Westward Movement

Monday, February 13, 2012


I began this blog with the intent to focus only on my kids and not to allow school business that has nothing to do with children to color my entries. I'd be remiss, however, if I didn't mention that my school is undergoing tremendous transition. After 20 years, I find myself making choices I didn't plan on just yet. After 20 years, my philosophy and that of my school no longer align. After 20 years, I'm looking at the next 20 (or so) through a very different lens. And, while change is hard, it's also exciting. My next blog site will certainly follow a different slant. Stay tuned for that.

Meanwhile, it's all about the kids. For several years prior to this one, my students wrote weekly letters in response to self-selected literature. This year, as referred to in previous posts, my students are writing weekly responses to prompts of varied genres. Some weeks, the writing is just plain great, others I know I didn't give enough support and guidance, and on occasion, my kids bring me to tears. This was one of those weeks. Pardon the length of this post, but I'd like to share three of those journal entries.

My kids were asked to write about a hero in their lives. A few wrote about famous figures - MLK, Jr., Michael Jordan, Lionel Messi - and most wrote about their fathers or mothers. 

L, a funny, funny boy, wrote eloquently about both parents. They are marvelous - supportive, kind, understanding, tough. "We all love each other. They are the reason I am working hard for an exceptional life. They need money. That's another reason. We need a house and when I am older, I will help them find one." These words demonstrate L's maturity and grasp of quite adult matters. "My parents care for me and I care for them. They are like Barney. They're kind, caring, loving and protective, but they're not as fat." These words ... well, need I say more!? I laughed out loud.

B has not yet been featured in my blog posts. She's a beautiful 5th grader who has worked hard and made such tremendous progress in all academic and social areas. Her dad, released just six weeks ago, has been in prison most of her life. The little bit of time he's been out since she's been my student has made a noticeable difference. He helps her with her journal entries, and I know he helped her with this one, but the content is all B. Little pieces:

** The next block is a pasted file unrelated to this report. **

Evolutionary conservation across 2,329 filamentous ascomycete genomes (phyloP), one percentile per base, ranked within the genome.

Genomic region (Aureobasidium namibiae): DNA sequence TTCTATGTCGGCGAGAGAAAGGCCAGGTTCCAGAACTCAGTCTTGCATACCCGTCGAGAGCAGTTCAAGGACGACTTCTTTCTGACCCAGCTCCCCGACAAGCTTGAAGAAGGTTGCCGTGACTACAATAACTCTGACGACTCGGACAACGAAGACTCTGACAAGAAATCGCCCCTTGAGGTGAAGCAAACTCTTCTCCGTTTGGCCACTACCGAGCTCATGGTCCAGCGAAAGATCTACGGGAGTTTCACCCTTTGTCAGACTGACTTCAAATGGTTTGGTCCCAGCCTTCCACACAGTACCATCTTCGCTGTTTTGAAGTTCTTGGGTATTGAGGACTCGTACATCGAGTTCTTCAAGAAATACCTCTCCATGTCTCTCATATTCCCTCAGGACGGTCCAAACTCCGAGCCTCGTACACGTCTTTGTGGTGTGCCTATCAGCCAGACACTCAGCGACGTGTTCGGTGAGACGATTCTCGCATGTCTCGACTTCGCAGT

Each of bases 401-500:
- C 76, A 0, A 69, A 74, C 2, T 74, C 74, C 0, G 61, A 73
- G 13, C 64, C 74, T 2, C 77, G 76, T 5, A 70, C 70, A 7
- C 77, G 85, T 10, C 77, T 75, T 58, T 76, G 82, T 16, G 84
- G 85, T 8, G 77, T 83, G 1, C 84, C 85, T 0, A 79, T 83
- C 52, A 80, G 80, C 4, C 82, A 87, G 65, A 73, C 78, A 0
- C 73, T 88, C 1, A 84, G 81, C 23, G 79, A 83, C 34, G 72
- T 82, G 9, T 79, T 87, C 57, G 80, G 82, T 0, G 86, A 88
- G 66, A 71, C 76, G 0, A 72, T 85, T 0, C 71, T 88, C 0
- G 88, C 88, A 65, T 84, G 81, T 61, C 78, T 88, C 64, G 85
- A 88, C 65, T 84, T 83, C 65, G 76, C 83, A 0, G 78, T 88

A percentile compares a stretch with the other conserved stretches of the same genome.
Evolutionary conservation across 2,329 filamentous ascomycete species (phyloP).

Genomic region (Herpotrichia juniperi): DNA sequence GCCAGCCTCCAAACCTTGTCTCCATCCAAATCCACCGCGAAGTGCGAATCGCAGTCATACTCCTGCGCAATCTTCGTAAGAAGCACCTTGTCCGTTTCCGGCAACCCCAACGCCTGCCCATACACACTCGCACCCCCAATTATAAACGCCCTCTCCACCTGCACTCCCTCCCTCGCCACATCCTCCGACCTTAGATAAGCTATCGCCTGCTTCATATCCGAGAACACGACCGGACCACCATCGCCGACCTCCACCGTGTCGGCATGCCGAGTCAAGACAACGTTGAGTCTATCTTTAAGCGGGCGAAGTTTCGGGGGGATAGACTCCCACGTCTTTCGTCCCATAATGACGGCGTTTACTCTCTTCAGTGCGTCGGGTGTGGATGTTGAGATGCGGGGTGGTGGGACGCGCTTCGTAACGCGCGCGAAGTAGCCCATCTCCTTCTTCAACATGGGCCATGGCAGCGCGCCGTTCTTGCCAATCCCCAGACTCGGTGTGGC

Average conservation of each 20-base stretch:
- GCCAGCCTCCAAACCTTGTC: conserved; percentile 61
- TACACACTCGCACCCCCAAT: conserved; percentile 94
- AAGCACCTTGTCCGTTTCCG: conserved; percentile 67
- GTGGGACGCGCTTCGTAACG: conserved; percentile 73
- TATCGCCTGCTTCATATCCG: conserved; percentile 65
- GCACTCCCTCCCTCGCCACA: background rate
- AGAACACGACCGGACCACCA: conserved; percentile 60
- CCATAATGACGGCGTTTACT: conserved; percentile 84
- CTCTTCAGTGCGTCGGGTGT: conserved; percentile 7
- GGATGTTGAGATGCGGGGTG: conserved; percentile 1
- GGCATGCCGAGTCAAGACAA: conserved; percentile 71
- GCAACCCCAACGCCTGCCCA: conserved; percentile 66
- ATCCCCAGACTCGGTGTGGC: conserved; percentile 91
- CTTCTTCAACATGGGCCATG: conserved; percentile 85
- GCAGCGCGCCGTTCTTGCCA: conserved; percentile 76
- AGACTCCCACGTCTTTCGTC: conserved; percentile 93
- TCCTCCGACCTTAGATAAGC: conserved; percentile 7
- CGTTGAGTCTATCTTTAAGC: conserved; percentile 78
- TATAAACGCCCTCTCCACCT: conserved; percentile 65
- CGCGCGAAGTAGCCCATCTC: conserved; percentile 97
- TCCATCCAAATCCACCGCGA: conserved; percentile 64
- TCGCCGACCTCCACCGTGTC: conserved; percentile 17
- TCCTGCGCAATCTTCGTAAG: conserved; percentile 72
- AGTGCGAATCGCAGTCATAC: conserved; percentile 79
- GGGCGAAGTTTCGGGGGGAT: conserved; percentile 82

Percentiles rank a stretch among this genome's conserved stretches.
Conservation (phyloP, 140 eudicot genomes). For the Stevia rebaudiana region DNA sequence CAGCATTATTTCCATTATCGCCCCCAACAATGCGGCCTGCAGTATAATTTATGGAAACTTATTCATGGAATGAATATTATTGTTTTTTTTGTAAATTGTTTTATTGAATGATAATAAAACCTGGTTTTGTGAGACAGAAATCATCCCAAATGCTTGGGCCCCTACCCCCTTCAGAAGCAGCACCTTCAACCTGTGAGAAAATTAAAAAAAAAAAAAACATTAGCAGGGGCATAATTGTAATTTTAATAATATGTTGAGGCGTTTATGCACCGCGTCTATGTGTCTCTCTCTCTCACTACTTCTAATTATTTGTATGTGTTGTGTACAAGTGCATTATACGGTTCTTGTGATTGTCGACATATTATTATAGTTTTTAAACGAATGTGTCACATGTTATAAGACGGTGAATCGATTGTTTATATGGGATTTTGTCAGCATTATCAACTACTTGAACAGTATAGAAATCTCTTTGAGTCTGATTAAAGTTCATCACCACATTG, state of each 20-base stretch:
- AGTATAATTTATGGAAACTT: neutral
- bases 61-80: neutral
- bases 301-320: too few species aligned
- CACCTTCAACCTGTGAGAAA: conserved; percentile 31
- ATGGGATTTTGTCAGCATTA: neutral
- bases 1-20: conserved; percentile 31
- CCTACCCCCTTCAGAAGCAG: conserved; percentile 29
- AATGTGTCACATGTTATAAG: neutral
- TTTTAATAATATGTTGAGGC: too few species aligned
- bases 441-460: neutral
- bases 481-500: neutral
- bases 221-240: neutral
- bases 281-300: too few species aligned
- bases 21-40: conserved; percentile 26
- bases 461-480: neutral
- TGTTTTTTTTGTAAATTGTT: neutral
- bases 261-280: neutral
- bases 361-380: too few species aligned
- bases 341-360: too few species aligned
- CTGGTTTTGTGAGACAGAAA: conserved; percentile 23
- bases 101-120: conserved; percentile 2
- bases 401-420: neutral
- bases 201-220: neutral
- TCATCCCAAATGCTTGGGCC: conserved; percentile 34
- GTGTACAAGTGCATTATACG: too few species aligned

"I would like to write about my hero. Although he doesn't have super powers, he has a super heart."
"My daddy is always giving me ideas on what careers would be nice for me to study. One of the ideas he gave me is to study law. He has also mentioned to consider architectural work."
"Last, but not least, my daddy is my hero because even though he has been back and forth lately, every time he comes back from his trips, he shows me how much he loves me. I love him because he doesn't have to say that he cares about me because he is always showing me."
Finally, again I share T with you. Bright, beautiful, full of spunk T. She, and others like her, remind me over and over again why I love what I do. She, and others like her, make the idea of big changes to come form lumps in my throat. Pardon the length - her entire essay must be shared.
"My hero ... is ... Ms. Stern. She is my hero because she has supported me for 2 and counting years. Ms. Stern is a person you can trust with secrets. She makes you feel welcomed. She is always giving me hints to write better. She loves to hear your opinion. Sometimes I feel that Ms. Stern is another person I can trust. She is a happy and calm person but becomes aggravated when you mess up. I think she thinks that all of us have a future and in her eyes sees us graduated.

My second hero is my mom. My mom is my hero because even though sometimes it seems she has failed, it turned out she succeeded. She is a mother who has to take care of me by herself. She also never gives up for me or her. She says she is the future of this family because my dad left me. I love that she is always defending me and talking to me.

My other heroes are my class. They are my heroes because they treat each other like family. We are any normal family. We fight, make up, and then we're best friends again. They have taught me that anyone can be my family member, it does not have to be blood. They are the best little brothers and sisters I've ever had. Each one of them is a mystery I have to crack. All of them teach me new things like how to share, how to love, and much more because I am an only child. They make me feel so welcomed that sometimes I do not want to leave. I hate that I will leave them this year. 

P.S. Ms. Stern, when I wrote this I was sobbing so hard my mom asked what happened."

How honored I am to be a part of these lives. Thank you for letting me share.

1 comment:

  1. okay...this makes me cry. How fortunate you are to have the opportunity to influence a life in this way and how fortunate you are you get to experience the results of that influence. As you know, our life experiences aren't always this way. Sometimes we never know how we have positively (or negatively) influenced a life. That's where "faith" comes into play. Do what you do best AND where life leads, Debbie Stern, will ALWAYS make a difference.